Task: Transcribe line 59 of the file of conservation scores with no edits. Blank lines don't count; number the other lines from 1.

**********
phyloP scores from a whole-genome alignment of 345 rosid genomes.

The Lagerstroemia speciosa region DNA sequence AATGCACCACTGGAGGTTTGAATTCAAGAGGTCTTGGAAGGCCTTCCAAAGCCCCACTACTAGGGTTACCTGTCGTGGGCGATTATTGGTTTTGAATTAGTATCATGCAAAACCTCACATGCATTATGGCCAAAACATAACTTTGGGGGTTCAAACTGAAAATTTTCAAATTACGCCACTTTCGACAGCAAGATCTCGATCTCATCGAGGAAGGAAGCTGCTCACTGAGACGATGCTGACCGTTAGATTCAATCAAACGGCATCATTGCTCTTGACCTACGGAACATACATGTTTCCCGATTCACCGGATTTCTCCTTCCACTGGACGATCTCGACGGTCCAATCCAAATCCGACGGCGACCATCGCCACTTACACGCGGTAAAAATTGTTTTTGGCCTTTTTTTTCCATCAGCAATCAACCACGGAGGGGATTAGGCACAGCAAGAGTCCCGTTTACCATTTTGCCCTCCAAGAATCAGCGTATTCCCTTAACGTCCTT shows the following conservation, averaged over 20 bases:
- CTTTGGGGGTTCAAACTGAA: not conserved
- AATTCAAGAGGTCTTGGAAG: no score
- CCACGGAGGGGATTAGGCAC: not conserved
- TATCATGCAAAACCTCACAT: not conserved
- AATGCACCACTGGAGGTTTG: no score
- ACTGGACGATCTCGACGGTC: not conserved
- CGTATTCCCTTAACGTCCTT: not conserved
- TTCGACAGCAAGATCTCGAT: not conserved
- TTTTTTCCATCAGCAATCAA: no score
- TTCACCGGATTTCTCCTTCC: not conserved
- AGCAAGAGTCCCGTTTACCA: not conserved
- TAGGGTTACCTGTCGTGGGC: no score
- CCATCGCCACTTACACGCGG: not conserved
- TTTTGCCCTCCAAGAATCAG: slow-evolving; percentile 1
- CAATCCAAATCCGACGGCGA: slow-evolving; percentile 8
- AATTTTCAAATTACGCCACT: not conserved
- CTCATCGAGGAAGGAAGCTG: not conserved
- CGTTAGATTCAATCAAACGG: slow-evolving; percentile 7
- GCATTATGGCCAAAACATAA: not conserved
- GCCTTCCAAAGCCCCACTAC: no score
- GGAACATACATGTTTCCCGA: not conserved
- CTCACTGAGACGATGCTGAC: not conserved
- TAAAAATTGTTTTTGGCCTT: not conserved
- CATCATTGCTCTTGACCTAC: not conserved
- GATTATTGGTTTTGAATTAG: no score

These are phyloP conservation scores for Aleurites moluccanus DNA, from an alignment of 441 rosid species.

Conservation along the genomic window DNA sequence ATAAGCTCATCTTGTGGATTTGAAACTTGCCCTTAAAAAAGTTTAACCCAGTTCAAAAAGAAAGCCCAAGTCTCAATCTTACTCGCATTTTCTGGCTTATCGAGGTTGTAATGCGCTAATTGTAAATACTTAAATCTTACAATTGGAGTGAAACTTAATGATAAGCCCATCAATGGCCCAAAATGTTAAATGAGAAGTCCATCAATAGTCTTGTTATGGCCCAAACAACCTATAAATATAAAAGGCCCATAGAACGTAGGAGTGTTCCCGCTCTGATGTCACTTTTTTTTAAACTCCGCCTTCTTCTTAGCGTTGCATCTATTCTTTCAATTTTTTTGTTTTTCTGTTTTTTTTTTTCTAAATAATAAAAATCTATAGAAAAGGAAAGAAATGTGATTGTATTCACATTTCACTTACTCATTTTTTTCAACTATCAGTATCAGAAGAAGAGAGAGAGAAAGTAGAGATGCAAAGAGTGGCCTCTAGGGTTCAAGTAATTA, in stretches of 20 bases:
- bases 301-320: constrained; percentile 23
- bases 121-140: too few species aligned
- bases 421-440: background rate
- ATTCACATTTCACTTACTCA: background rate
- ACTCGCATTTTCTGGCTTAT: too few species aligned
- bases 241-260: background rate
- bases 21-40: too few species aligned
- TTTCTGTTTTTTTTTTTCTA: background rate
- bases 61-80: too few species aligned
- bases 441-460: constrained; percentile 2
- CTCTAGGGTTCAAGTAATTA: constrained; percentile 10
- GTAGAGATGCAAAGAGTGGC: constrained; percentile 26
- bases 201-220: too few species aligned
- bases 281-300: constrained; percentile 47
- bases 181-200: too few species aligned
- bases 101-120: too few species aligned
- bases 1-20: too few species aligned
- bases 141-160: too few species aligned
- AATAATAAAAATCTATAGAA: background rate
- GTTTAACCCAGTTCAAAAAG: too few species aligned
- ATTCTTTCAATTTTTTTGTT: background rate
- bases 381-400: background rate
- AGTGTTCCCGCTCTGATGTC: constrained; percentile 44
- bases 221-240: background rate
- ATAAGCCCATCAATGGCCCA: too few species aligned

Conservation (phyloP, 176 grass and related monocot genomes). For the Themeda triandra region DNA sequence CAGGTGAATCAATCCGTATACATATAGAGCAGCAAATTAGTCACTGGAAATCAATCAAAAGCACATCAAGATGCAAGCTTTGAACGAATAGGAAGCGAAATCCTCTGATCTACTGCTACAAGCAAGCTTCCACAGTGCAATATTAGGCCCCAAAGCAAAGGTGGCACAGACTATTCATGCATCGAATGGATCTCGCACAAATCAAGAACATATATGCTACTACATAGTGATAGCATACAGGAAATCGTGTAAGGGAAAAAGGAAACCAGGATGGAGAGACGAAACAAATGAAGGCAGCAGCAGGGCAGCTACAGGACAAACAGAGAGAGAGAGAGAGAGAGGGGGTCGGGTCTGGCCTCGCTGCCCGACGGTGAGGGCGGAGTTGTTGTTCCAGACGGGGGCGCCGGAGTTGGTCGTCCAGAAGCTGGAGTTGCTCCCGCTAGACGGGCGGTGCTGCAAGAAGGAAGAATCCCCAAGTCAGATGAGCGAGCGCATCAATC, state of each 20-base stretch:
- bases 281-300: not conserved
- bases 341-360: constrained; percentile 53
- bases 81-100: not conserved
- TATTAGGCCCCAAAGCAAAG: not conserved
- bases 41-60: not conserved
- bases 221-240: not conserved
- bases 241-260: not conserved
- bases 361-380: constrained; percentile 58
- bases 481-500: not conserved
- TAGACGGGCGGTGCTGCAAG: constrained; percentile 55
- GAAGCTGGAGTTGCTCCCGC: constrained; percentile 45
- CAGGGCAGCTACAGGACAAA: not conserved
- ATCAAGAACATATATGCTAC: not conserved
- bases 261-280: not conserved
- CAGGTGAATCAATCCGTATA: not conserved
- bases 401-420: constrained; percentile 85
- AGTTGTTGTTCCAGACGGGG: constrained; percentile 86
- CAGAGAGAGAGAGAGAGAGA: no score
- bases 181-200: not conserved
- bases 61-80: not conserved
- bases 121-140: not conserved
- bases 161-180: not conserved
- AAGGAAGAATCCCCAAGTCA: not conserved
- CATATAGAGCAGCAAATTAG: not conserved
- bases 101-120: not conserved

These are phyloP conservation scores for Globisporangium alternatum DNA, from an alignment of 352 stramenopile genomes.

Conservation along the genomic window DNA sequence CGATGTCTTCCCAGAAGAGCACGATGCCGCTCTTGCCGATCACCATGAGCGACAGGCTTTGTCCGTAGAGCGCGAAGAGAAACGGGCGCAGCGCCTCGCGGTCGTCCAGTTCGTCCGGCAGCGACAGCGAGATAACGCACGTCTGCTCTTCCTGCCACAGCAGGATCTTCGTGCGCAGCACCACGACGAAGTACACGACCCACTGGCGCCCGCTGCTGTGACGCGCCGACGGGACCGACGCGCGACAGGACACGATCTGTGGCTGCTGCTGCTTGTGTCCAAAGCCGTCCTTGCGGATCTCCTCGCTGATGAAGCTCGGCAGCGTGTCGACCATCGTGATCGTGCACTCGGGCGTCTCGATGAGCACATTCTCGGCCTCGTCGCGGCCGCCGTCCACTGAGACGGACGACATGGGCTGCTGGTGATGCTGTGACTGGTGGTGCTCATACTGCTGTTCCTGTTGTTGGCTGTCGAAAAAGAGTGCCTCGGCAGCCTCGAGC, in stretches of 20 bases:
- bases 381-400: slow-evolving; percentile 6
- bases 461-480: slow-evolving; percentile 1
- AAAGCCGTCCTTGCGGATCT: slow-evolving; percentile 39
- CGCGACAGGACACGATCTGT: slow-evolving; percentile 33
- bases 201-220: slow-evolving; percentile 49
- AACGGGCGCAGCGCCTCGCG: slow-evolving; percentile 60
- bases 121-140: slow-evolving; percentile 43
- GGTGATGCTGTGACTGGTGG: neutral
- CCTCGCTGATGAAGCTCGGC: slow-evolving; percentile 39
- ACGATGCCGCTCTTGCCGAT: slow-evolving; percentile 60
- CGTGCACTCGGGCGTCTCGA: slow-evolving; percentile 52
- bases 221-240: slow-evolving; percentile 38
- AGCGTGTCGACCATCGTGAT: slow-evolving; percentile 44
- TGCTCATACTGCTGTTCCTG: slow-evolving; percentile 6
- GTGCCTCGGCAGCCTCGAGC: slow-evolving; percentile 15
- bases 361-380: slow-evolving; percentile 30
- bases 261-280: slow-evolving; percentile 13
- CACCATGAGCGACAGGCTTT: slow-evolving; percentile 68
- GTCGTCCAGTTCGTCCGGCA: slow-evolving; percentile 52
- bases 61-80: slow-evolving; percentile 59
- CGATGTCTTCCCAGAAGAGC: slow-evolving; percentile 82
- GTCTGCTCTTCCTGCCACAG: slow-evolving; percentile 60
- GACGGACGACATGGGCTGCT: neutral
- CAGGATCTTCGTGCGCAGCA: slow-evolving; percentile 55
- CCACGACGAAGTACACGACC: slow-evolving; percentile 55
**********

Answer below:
- TATTAGGCCCCAAAGCAAAG: not conserved